The word “evangelical” seems to be in trouble—but for two different reasons. In the rough and tumble world of American politics, the label is now often used simply to designate the most active religious supporters of President Donald Trump. By contrast, in the rarified world of professional scholarship, academics now sometimes treat it as a term with so much ambiguity, fluidity, and imprecision that it cannot meaningfully designate any single group of Christians. For both of these contemporary opinions, there are some admittedly good reasons. Yet stepping back for a longer view historically and a wider view internationally opens up another possibility: maybe the scholars are too fussy and the pundits too short-sighted.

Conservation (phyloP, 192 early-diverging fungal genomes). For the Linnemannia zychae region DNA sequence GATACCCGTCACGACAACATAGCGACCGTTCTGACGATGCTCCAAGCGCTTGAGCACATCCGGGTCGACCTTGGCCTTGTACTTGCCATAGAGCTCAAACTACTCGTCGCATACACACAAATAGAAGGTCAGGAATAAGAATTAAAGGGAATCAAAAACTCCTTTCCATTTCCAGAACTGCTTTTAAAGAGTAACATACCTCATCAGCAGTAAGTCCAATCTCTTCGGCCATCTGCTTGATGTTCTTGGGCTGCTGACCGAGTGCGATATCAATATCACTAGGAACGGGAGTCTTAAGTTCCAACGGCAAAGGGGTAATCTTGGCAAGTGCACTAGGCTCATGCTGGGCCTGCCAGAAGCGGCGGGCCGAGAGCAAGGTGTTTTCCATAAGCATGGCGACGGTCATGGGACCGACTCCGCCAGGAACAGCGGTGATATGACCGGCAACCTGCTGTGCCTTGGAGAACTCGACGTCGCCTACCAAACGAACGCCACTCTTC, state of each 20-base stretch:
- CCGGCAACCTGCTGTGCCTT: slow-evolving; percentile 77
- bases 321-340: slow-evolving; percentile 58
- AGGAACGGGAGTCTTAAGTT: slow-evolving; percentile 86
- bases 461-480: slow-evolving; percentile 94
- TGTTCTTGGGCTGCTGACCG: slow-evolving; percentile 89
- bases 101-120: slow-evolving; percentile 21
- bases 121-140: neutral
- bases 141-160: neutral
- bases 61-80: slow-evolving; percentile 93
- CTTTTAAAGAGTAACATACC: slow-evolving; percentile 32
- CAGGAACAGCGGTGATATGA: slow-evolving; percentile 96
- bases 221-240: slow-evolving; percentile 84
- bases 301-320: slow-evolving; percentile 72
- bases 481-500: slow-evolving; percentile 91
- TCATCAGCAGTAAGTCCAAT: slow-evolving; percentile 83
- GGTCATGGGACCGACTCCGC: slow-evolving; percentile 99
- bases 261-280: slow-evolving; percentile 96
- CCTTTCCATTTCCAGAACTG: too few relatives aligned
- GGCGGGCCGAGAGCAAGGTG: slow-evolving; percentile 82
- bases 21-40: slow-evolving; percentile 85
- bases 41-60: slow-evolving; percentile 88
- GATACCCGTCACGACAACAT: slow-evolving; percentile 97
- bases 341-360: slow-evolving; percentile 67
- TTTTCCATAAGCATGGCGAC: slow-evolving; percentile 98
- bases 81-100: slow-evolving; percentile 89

My own interest in this issue is not merely academic since I serve as coeditor of a recently completed five-volume history of evangelicalism in the English-speaking world published by InterVarsity Press. That experience leaves me with a personal stake in the question, but has also provided a number of unusually helpful insights. The five authors from three countries (or four if you consider Scotland as separate from England) explore developments in the British Isles (Ireland, Wales, and Scotland as well as England), North America (Canada as well as the U.S.), and the settler societies of the Caribbean, Australia, New Zealand, and South Africa where evangelicalism out of Britain has exerted an enduring influence. To say the least, the series reveals extreme diversity among Protestant Christians who called themselves evangelicals or who have been so regarded by historical consensus. Yet commonalities of not only belief and practice, but also sentiment and instinct, are often as obvious as the diversity. The rewarding chance to work on the series has, in turn, provided a propitious angle from which to comment especially on questions of diversity, continuity, incoherence, and coherence raised by contemporary debates over the meaning of “evangelical” and “evangelicalism.” It also points to a conclusion that the most significant present-day questions about the history of evangelicalism do not arise from American political turmoil but from the shape of world Christianity as a whole.